PCORI Fee Extended Until 2030
Before the holidays, we sent information about President Trump signing into law a spending bill that prevented a government shutdown and repealed the following three taxes and fees under the Affordable Care Act (ACA):
- The Cadillac tax on high-cost group health coverage, beginning in 2020;
- The medical devices excise tax, beginning in 2020; and
- The health insurance providers fee, beginning in 2021.
As a reminder, the ACA created the Patient-Centered Outcomes Research Institute (PCORI) to help patients, clinicians, payers and the public make informed health decisions by advancing comparative effectiveness research. The Institute’s research is funded, in part, by fees paid by health insurance issuers and sponsors of self-insured health plans. Under the ACA, the PCORI fees were scheduled to apply to policy or plan years ending on or after Oct. 1, 2012, and before Oct. 1, 2019. This means that for many plan sponsors, 2019 was the last year they were required to file/pay the PCORI fee.
However, the 2019 continuing spending resolution reinstates PCORI fees for the 2020-2029 fiscal years. As a result, specified health insurance policies and applicable self-insured health plans (including HRAs) must continue to pay these fees through 2029.insured plans. The draft 2019 forms and instructions are substantially similar to the final 2018 versions.
The Internal Revenue Service (IRS) issued Notice 2018-85 to announce the PCORI fee of $2.45 for policy and plan years that end on or after Oct. 1, 2018, and before Oct. 1, 2019, which was supposed to be the last fee increase. We don't yet know if the amount will increase for this next year, but it's a fair assumption that it'll be indexed for inflation. We'll send more information as we receive it and – as always – will send a reminder before the payment/filing deadline in July.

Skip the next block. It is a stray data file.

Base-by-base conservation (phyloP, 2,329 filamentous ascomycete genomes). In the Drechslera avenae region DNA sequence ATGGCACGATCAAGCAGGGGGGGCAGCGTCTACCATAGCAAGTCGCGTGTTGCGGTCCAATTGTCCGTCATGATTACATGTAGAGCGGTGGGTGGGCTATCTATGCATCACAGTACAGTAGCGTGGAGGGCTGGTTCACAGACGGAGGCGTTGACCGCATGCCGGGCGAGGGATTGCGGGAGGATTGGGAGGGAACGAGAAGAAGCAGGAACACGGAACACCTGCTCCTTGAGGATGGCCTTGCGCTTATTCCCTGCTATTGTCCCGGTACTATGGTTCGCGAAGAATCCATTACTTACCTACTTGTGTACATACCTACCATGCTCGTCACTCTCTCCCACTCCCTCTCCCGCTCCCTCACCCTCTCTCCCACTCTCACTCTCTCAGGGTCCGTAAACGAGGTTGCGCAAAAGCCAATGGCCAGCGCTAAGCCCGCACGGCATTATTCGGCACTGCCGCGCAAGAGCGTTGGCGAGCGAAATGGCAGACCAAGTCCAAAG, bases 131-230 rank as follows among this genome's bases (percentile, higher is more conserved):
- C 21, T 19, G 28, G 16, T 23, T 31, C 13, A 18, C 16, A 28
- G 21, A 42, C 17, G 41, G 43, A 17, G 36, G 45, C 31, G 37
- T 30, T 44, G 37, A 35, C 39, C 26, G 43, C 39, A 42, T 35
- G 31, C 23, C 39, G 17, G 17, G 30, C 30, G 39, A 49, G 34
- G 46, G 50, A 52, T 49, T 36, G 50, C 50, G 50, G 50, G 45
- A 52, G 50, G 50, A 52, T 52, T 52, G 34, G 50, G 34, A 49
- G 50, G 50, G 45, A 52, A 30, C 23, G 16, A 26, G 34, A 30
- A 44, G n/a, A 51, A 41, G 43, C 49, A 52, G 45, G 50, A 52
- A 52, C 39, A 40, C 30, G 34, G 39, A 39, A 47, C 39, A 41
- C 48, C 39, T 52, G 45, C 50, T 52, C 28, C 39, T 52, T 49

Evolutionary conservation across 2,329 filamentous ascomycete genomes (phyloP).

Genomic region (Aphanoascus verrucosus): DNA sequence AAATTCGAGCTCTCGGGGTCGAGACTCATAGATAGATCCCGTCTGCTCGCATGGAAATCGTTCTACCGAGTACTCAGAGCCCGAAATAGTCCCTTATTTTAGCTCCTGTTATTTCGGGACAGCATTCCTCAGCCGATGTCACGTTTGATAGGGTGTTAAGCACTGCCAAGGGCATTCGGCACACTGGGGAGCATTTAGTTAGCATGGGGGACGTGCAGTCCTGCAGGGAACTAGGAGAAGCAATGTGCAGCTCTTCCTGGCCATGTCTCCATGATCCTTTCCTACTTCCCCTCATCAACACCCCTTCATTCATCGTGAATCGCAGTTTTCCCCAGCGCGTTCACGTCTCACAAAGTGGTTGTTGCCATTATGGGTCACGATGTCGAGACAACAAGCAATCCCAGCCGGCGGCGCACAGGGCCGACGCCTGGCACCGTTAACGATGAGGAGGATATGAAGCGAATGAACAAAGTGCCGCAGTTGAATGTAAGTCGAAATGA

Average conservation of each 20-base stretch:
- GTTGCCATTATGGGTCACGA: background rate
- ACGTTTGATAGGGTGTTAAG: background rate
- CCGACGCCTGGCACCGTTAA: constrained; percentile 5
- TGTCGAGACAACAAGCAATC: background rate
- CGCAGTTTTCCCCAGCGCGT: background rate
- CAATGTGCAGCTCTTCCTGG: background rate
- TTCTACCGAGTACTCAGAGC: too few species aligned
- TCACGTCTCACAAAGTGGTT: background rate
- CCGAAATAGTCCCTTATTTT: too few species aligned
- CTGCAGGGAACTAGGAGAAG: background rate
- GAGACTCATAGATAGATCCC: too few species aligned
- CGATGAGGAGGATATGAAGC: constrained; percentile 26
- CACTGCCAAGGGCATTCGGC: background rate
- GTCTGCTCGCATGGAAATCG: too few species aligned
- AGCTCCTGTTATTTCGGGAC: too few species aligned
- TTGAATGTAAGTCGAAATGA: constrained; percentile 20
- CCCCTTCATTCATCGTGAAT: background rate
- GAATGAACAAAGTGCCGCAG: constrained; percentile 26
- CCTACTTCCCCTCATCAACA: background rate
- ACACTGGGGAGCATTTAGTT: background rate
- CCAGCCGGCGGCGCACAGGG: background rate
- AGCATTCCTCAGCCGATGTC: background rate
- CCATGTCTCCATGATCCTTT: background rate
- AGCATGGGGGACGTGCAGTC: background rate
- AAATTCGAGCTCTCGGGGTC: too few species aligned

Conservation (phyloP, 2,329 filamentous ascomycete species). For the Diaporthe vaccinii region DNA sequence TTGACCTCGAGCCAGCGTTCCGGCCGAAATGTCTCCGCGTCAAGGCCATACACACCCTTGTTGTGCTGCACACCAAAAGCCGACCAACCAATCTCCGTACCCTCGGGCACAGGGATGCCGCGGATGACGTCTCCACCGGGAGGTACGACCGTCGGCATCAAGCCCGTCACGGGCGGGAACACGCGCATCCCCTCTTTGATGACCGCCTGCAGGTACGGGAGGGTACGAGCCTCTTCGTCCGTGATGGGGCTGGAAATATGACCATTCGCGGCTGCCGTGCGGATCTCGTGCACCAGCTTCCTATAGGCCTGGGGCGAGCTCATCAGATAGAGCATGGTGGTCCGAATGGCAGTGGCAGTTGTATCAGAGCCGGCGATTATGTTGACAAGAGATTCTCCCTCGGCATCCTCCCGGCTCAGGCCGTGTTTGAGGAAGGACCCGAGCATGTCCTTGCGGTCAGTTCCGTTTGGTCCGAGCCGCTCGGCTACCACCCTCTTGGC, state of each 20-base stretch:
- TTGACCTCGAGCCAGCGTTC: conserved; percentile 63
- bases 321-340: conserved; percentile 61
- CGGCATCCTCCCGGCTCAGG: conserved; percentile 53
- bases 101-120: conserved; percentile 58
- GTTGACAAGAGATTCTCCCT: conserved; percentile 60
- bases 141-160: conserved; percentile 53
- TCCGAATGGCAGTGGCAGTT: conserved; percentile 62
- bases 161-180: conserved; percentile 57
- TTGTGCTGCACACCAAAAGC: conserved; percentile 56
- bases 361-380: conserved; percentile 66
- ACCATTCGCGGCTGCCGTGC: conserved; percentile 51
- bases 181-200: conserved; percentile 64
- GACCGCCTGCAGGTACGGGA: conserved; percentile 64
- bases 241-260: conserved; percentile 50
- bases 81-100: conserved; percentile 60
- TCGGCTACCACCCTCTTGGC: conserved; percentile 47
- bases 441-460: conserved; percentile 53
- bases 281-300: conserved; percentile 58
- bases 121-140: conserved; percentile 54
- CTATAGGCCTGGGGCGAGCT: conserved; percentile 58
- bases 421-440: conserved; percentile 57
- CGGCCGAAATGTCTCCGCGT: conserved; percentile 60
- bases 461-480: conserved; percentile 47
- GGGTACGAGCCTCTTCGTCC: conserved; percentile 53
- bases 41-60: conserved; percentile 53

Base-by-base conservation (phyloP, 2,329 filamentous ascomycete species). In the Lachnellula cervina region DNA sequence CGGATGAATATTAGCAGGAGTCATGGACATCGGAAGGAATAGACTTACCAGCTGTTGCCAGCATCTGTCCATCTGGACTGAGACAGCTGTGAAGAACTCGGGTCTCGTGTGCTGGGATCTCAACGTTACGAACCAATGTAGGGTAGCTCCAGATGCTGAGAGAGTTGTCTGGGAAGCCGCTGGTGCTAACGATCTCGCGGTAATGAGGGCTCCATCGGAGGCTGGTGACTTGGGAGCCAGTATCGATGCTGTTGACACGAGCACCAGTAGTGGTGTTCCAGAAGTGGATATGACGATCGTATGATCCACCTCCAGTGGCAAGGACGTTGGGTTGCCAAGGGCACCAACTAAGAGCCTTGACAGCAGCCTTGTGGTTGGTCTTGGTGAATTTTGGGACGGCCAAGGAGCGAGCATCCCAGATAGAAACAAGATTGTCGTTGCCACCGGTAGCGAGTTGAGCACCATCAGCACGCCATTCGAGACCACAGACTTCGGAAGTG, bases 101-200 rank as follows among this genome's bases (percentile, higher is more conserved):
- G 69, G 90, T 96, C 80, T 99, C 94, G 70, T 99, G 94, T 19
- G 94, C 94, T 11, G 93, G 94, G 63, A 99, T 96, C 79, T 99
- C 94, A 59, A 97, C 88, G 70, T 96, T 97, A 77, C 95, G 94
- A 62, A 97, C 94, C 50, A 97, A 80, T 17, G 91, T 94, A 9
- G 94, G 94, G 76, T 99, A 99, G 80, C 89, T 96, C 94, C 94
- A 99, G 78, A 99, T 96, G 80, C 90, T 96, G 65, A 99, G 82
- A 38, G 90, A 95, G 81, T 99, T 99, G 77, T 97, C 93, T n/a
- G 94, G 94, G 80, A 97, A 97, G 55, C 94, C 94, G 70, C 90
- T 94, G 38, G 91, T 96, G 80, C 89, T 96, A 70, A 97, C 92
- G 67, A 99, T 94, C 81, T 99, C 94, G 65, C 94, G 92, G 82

Texas Balance Billing and Freestanding ER Laws Take Effect on Jan. 1, 2020
Last session, legislation protecting Texas patients from surprise medical bills was signed into law by Governor Greg Abbott. These laws went into effect on Sept. 19, 2019, and apply to a health care or medical service or supply provided on or after Jan. 1, 2020.
SB 1264 prohibits health care providers from sending patients surprise bills in situations in which patients have no choice of provider, such as when patients receive care from an out-of-network doctor at an in-network emergency room or when they receive care from an out-of-network doctor at an in-network facility. SB 1264:
- Ends surprise billing by out-of-network doctors and facilities when patients have little or no choice over who provides their care;
- Removes patients from the middle of the payment dispute resolution process between health care providers and insurers;
- Makes patients responsible only for their applicable co-pays, coinsurance and deductibles amounts with no additional amounts due resulting from arbitration between the out-of-network provider and health plan;
- Requires health plans to pay reasonable or agreed-to amounts to out-of-network emergency care and facility-based providers and allows those providers to dispute payment amounts through binding arbitration; and
- Protects consumers and employers from premium increases and high out-of-pocket costs from excessive billing and charges in Texas.
Additionally, Governor Abbott signed two bills into law designed to protect Texas patients from price-gouging, deceptive practices and misleading information at freestanding emergency rooms (FERs).
HB 1941 prohibits FERs from price-gouging, specifically preventing charges of “unconscionable” prices, defined as more than 200 percent of what a hospital ER charges for the same care. And the law grants the state the power to take action against FERs that engage in such price-gouging.
HB 2041 creates price transparency because many Texas FERs have used a combination of confusing language, deceptive advertising and vague pricing to mislead patients about their network status with insurance carriers and their pricing methods. HB 2041 requires FERs to notify patients about any applicable facility and observation fees before providing a service and to post a notice declaring the facility may be out-of-network with a patient’s health plan. The bill also prohibits FERs from advertising a health plan’s logo unless they are in that health plan’s network. It also prohibits them from using language suggesting they "take” or “accept” a patient’s insurance unless they are actually an in-network provider with that health plan.